'Medea' review or 'Are these sleeping bags waterproof?'

Medea, Euripides. A new version by Ben Power
National Theatre (Olivier), 21st July 2014
Written for Blouin Artinfo

At the end of Euripides’ Greek tragedy, Medea whisks away her sons’ corpses in the sun god’s flying chariot. In writer Ben Power’s and director Carrie Cracknell’s modern version, Helen McCrory’s Medea drags two blood-soaked sleeping bags off stage. This is Medea brought down to earth. It is a striking and thoughtful adaptation – but the tragedy never truly takes off.  

Designer Tom Scutt has transformed the Olivier stage into a large but shabby flat, which hides little pockets of magic and mysticism. Dull crimson curtains sweep open to reveal a full-on forest outside, with a fire flickering behind two lonely swings. As Medea plots her revenge, she pulls up the floorboards and extracts various murder weapons from the muddy depths below. Upstairs, a glassed off room reveals a world of beauty and power that lies far beyond the spurned Medea’s reach.

Helen McCrory’s Medea is a surprisingly normal figure. She wears tracksuit bottoms and a vest top, smokes cigarettes and swigs greedily at vodka. Even later, when Medea dons an ethereal white gown and begins to unravel, this is still a woman we can recognise. When Medea snaps at her adulterous husband, Jason, she is the embodiment of the modern day middle-aged wife. She scoffs at her husband’s ‘pathetic mid-life lust’ and we laugh along with her.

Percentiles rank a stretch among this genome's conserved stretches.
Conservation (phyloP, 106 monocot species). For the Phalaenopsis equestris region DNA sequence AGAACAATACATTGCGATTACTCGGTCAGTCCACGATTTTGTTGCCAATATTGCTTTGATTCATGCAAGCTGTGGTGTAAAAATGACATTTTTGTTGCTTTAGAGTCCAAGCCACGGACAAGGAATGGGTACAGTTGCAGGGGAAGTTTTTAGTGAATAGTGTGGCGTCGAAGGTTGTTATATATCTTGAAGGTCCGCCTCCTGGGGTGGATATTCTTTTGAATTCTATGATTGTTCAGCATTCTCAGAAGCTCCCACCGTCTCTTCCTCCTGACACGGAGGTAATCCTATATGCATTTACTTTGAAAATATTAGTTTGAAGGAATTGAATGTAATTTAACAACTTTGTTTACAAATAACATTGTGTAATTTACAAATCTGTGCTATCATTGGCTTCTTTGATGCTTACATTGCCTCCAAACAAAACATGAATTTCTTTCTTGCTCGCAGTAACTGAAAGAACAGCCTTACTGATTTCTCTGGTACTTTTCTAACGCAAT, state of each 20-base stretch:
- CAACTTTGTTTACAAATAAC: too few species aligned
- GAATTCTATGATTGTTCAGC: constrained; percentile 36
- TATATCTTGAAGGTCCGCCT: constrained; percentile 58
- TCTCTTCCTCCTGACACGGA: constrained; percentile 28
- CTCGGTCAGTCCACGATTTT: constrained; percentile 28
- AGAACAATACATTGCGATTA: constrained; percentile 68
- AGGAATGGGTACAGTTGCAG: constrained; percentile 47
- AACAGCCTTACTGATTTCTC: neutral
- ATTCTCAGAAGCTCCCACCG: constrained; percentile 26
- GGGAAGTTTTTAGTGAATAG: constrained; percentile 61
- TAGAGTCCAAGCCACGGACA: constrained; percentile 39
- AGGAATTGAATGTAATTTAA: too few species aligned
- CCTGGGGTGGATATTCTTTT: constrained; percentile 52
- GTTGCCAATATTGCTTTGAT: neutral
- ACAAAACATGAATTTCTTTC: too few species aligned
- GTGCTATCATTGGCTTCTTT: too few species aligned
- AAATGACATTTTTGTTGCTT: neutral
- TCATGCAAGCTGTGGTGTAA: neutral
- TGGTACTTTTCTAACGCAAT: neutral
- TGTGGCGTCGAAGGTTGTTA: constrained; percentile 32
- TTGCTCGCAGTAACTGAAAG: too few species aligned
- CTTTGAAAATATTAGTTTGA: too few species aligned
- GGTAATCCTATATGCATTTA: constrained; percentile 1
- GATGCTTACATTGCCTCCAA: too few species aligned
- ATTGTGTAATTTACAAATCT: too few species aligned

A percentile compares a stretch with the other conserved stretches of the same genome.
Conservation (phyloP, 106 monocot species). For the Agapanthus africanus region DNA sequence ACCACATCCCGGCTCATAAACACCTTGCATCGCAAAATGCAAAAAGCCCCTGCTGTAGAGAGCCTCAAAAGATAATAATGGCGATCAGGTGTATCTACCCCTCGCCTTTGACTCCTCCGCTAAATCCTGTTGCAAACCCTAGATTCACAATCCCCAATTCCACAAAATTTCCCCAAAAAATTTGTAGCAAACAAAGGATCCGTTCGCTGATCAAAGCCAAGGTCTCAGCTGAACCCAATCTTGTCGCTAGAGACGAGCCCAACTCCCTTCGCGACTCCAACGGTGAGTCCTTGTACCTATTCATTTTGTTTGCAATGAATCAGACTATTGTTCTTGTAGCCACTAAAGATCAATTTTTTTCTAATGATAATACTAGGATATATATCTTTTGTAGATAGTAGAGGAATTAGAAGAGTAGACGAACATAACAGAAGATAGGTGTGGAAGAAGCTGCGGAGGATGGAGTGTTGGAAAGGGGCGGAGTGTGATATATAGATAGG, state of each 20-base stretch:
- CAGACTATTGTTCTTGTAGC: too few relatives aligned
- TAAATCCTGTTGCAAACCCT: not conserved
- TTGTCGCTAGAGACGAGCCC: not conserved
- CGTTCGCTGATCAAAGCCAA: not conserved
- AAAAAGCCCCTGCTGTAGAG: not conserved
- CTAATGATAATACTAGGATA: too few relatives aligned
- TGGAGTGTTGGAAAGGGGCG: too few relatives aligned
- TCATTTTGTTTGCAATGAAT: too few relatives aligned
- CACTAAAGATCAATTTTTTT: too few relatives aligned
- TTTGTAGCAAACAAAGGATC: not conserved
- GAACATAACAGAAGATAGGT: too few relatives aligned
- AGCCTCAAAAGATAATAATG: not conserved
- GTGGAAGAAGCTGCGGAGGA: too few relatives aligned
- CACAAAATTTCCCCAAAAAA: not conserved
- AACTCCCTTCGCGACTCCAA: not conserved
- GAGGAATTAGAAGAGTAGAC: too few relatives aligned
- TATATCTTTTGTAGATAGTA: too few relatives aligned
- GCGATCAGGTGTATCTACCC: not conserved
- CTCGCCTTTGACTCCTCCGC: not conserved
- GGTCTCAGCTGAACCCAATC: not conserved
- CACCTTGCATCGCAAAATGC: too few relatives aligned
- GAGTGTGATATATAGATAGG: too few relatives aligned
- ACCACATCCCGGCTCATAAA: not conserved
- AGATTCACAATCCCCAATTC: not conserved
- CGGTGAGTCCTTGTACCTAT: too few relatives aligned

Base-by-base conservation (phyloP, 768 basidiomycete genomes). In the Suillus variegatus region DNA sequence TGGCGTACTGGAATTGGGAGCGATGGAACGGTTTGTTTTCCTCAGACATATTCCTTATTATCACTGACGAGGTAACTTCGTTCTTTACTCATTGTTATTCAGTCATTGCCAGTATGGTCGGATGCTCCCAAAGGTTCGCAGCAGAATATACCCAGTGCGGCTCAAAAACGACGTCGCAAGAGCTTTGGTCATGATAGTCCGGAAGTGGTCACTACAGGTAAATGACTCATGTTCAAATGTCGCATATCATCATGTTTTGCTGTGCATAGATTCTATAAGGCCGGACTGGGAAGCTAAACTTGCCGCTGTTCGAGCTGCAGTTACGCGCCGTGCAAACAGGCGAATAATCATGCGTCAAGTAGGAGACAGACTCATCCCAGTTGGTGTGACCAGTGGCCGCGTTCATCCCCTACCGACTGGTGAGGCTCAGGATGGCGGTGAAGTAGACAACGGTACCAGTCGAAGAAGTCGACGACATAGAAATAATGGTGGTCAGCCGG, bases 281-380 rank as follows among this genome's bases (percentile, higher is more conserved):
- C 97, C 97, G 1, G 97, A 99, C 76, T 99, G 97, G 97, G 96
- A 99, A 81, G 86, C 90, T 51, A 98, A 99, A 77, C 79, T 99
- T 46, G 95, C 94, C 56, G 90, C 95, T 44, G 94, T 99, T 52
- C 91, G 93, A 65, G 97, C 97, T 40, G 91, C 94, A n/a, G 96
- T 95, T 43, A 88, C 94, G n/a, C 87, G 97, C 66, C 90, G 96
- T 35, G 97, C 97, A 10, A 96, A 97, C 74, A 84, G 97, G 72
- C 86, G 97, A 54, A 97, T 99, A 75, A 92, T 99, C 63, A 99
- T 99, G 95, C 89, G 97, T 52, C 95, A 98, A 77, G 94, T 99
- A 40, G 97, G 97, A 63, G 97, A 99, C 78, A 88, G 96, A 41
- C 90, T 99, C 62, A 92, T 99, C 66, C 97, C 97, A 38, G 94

It is refreshing to see a Medea we might understand – or even know – but McCrory’s interpretation ultimately falls short. McCrory’s strength has always been in the feisty humanity she brings to her roles; she is brilliant at playing dark-edged contemporary women. But there is something larger than life about Euripides’ Medea, something huge and unfathomable and terrifying – and McCrory’s Medea never quite reaches those heights.

Couched within this modern and slightly under-fired context, the play begins to feel a little silly and the characters, unbelievable. McCrory’s Medea is sarcastic and defiant – but she never seems like a woman capable of murdering her two children. Her husband, Jason (played with an arrogant grace by Danny Sapani) is laughably self-centred – but the idea of him inciting Medea to chop her brother ‘into little pieces’ sounds wildly off the mark. Even the children, sloping about and watching TV, don’t quite hold the mystery needed to make sense of this extraordinary play.

Ben Power’s translation is brisk and sharp but a little too cool. It could’ve done with a bit more precision – that claustrophobic embrace of tragedy – and a touch more shadowy lyricism. The only one who really makes the script sing is Michaela Coel, who plays Medea’s maid.  Coel is a poet herself and she stabs at the text, carving out a defined and ominous rhythm. ‘There is nothing for us but this story/In this place/Forever’, beats out Coel, and we shudder in fear.

Director Carrie Cracknell is most successful with the music and dance-filled interludes in between the ‘scenes proper’. A chorus of twelve girls swirls about Medea, juddering in a sort of zombie-like disco. Electric duo, Goldfrapp, have composed original music for this show and it is macabre and vibrant, with shuddering accordions and weeping violins. In one memorable scene, Jason dances with his new wife, as the female chorus looks on and the music crackles. It is a moment filled with longing, innocence and terror - and the thrilling promise of awful vengeance. 


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